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What Law Librarians Should Know
Lyonette Louis-Jacques, email@example.com
D’Angelo Law Library, University of Chicago Law School
I-4, Turning the Page: e-Book Readers in Law Libraries
American Association of Law Libraries, Denver, Colorado, July 13, 2010
• Features of e-books readers – what law
librarians should know
• Results of survey of law library directors on e-
• Results of survey of law librarians and
computing professionals generally on e-
• Future of e-readers in law libraries?
Comparing E-Book Readers:
Kindle, iPad, nook, Sony Reader
– small, thin, lightweight, PDF
– The Kindle:
Comparing E-Book Readers:
Kindle, iPad, nook, Sony Reader
• Differences, general:
– prices range from $149-$499
– e-ink v. backlit display
– Touchscreen, tap, slide v. click, hit key
– storage capacity
– e-bookstore offerings, ebooks via public libraries?
– battery life, text-to-speech, 3G free wireless, web
browser, keyboard, color display, rotation, weight,
size, durability, etc.
• Debbie Ginsberg, Kathryn Broad (Cool Tools
“[W]e use our iPads for to keep up with news
and blogs, sketch out ideas and diagrams,
read all kinds of ebooks and texts, take and
share notes, and even do a little research.”
WestlawNext Loves the iPad
• *Greg Lambert, 3 Geeks and a Law Blog, June
3, 2010 (maybe LexisNexis, Bloomberg too?):
“Ready or not... the folks at WestlawNext
seem to think that the iPad and other touch-
based, tablet-style computers are here to
stay and will be making a significant impact
in online usage in the next 18-24 months…”
See also, WestLawNext Mobile.
E-Book Readers, Mobiles Apps:
iPhone, Android, Blackberry
• Vicki Steiner, Mobile Applications for Law
Students and Lawyers
• Hadi Amjadi, Kris Niedringhaus, Android Apps
for Law Librarians (PDF)
• Melissa Serfass, Kama Sue Siegel, iPhone Apps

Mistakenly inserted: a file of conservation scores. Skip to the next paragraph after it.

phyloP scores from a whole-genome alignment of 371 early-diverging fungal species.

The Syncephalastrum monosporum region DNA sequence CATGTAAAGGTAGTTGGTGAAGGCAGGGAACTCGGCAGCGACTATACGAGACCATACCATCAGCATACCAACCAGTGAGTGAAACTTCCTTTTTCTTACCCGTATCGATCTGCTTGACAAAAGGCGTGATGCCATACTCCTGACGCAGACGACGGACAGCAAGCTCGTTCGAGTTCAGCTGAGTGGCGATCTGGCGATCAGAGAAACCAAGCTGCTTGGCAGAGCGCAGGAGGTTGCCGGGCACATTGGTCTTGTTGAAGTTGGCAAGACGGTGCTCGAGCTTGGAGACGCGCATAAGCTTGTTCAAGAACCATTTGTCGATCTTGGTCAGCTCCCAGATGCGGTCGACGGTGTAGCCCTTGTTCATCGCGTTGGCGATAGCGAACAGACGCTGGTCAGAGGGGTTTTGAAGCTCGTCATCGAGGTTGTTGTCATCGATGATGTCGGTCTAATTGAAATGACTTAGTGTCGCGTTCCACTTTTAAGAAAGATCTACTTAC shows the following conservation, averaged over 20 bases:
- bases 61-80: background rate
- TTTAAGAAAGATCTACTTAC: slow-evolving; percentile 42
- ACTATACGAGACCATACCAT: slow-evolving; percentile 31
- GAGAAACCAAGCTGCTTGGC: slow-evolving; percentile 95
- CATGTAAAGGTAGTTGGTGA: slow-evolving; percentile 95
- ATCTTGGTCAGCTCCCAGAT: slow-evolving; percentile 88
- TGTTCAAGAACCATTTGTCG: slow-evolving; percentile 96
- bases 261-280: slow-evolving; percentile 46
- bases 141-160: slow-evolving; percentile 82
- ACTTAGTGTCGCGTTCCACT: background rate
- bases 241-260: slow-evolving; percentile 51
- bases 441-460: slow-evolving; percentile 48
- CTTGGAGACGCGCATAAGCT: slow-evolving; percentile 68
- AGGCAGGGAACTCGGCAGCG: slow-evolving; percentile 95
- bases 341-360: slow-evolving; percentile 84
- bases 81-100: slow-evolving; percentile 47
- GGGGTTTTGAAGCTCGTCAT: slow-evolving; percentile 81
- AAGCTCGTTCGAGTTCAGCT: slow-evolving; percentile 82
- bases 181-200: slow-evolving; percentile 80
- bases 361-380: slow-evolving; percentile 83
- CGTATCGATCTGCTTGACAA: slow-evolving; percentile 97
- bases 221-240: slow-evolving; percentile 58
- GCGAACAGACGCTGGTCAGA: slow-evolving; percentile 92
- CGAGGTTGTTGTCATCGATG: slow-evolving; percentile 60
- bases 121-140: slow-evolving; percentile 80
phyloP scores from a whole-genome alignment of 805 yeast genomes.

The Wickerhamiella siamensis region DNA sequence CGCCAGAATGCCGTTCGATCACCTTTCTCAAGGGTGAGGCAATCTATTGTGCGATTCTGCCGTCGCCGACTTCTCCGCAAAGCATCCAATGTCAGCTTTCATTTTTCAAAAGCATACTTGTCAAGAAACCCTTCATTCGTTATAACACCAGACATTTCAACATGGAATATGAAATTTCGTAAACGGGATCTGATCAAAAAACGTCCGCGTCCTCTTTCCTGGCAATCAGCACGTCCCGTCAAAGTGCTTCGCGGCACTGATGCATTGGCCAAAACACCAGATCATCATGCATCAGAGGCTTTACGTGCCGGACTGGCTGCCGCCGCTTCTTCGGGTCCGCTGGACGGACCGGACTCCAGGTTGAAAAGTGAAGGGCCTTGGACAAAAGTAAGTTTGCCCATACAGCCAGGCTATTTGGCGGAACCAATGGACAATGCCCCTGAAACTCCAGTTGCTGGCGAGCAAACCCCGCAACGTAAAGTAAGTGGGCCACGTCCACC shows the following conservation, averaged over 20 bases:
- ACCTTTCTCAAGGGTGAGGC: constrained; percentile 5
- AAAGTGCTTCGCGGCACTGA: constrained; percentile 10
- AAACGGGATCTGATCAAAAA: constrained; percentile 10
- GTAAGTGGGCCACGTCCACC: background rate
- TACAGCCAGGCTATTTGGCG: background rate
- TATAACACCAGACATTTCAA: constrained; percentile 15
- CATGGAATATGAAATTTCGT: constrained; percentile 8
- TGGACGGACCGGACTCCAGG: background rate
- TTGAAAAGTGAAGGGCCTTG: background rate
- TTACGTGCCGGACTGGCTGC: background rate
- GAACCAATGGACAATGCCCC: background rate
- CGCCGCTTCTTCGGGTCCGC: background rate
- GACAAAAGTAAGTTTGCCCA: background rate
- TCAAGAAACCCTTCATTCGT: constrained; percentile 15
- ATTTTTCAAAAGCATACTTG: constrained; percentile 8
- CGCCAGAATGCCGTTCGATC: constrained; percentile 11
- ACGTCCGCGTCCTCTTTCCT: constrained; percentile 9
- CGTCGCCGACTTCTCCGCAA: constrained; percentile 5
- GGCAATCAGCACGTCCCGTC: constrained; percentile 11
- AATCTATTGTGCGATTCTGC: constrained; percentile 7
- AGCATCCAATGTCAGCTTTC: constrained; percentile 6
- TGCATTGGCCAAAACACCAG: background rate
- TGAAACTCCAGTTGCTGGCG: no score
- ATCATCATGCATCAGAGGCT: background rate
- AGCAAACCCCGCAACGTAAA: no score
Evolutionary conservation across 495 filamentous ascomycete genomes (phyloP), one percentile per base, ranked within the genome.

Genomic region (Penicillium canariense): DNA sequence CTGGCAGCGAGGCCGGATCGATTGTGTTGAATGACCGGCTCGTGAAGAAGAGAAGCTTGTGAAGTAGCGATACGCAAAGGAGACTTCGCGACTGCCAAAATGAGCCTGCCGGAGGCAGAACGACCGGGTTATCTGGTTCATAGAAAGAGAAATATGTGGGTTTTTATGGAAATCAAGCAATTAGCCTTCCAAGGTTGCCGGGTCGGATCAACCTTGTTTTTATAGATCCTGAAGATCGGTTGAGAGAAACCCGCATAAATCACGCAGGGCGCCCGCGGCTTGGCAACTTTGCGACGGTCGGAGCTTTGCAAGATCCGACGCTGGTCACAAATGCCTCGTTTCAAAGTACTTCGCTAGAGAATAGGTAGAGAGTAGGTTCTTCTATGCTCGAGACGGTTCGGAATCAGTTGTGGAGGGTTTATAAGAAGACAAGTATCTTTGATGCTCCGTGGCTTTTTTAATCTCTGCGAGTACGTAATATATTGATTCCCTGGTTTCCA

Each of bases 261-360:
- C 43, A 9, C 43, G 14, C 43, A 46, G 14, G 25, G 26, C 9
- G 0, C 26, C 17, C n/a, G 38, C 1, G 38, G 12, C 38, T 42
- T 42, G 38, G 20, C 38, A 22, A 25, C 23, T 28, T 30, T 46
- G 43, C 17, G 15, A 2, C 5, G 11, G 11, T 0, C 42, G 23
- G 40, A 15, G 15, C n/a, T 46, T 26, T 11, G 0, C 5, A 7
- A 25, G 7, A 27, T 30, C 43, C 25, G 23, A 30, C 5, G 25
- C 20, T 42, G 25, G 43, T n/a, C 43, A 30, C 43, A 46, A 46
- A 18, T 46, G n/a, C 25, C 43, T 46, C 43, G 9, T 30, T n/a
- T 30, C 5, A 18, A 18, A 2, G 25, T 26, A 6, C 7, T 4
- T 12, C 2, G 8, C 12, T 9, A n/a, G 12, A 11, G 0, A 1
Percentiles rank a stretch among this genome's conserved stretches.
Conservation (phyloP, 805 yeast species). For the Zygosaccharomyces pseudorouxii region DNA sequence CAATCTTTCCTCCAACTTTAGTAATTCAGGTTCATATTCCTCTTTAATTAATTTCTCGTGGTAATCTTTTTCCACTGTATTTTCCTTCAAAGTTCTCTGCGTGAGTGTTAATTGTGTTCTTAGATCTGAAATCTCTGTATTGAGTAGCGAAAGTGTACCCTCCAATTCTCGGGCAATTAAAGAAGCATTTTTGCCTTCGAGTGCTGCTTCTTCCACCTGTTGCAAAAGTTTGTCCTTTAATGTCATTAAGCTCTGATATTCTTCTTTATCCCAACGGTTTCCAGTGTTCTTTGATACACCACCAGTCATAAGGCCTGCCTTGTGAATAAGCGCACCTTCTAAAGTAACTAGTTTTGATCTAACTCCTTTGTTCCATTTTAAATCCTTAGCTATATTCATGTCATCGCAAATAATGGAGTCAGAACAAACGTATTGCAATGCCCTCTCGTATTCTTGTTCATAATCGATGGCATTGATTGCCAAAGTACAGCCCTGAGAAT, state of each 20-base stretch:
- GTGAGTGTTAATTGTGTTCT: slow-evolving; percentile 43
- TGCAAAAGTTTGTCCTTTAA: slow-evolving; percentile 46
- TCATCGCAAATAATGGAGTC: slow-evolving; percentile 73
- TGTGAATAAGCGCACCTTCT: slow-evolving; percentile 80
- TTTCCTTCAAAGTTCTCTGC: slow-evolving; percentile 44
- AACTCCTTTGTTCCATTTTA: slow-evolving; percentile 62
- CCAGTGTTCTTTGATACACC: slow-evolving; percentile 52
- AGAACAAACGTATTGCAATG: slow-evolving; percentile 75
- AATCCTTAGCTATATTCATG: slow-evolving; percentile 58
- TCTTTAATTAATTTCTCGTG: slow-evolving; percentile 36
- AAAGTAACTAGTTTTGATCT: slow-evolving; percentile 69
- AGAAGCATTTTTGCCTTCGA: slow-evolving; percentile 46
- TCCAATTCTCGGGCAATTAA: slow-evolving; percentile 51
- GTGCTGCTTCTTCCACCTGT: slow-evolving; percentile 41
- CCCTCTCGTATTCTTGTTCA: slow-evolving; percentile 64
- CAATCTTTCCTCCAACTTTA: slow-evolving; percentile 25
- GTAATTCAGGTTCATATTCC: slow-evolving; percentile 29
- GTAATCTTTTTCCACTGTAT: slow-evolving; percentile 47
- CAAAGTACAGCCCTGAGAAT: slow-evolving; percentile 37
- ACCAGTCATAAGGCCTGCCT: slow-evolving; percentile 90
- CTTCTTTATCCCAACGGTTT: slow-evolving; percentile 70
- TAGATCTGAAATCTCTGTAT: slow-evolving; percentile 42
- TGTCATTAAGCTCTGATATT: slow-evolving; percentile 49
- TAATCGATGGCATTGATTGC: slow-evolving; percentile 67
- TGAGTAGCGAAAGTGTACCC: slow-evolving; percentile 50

for Law Librarians…
• Blackberry Apps for Lawyers
• UN app for the iPhone (Charter, UDHR, etc.)
E-Book Readers, Survey I
• Law Library Directors email list (lawlibdir-
• 32 responses as of June 23, 2010
• Question #1: E-Readers Purchased?
• 14 Yes (I included 1 library that planned to
purchase e-readers here), 18 No
2. Which E-Book Readers?
• 12 out of 14 responding libraries own Kindles,
23 Kindles total, with 1 library owning 8; most
(8 libraries) own 1 Kindle; 4 specified owning
the Kindle DX; 2 own 0;
• 7 out of 14 libraries own iPads, 9 iPads total
• 4 out of 14 own Sony Reader, 4 Sonys total
• 1 out of 14 own the nook, 1 nook total
• 3 libraries own the top 3 e-book readers:
Kindle, iPad, Sony Reader
• 1 library owns all the top 4 (curiosity, value in
trying new technology)
• No responding library owns any other type of
• Most law libraries are not buying e-readers.
• Big gaps in brand ownership - the Kindle is the
most popular; the Nook the least.
E-Book Readers, Survey II
• eReaders in Law Libraries (SurveyMonkey, July
• AALL Computing Services SIS (cssis-l)
• Law Librarians email list (law-lib)
• International Law Librarians list (int-law)
• Law IT/technology/computing pros (teknoids)
1. Has your library purchased e-book readers?
• 77 out of 84 (about 90%) respondents have
not purchased e-readers for patron use.
• 7 or less than 10% have purchased 14 e-
readers for patron use:
9 Kindles (1 DX)
3 Sony Readers
0 nooks, eDGe, Que, iLiad, other
• Libraries that haven’t purchased cite:
– lack of patron requests
– possible licensing and copyright issues.
– waiting and seeing how the market develops – for
example, for public law libraries?
• Some libraries that have purchased are still reviewing
them – e.g. use the Kindle DX for document delivery?
• Libraries that have offered e-readers for patron used
indicate varying responses – patron express little
interest or love them.
2. Which e-readers do your patrons use?
• Kindles – 58 (10 DX)
• iPads – 28
• Nooks – 11
• Sony Readers – 10
• eDGe – 1
• iLiad – 1
3. Personal e-reader purchases?
• 42 responses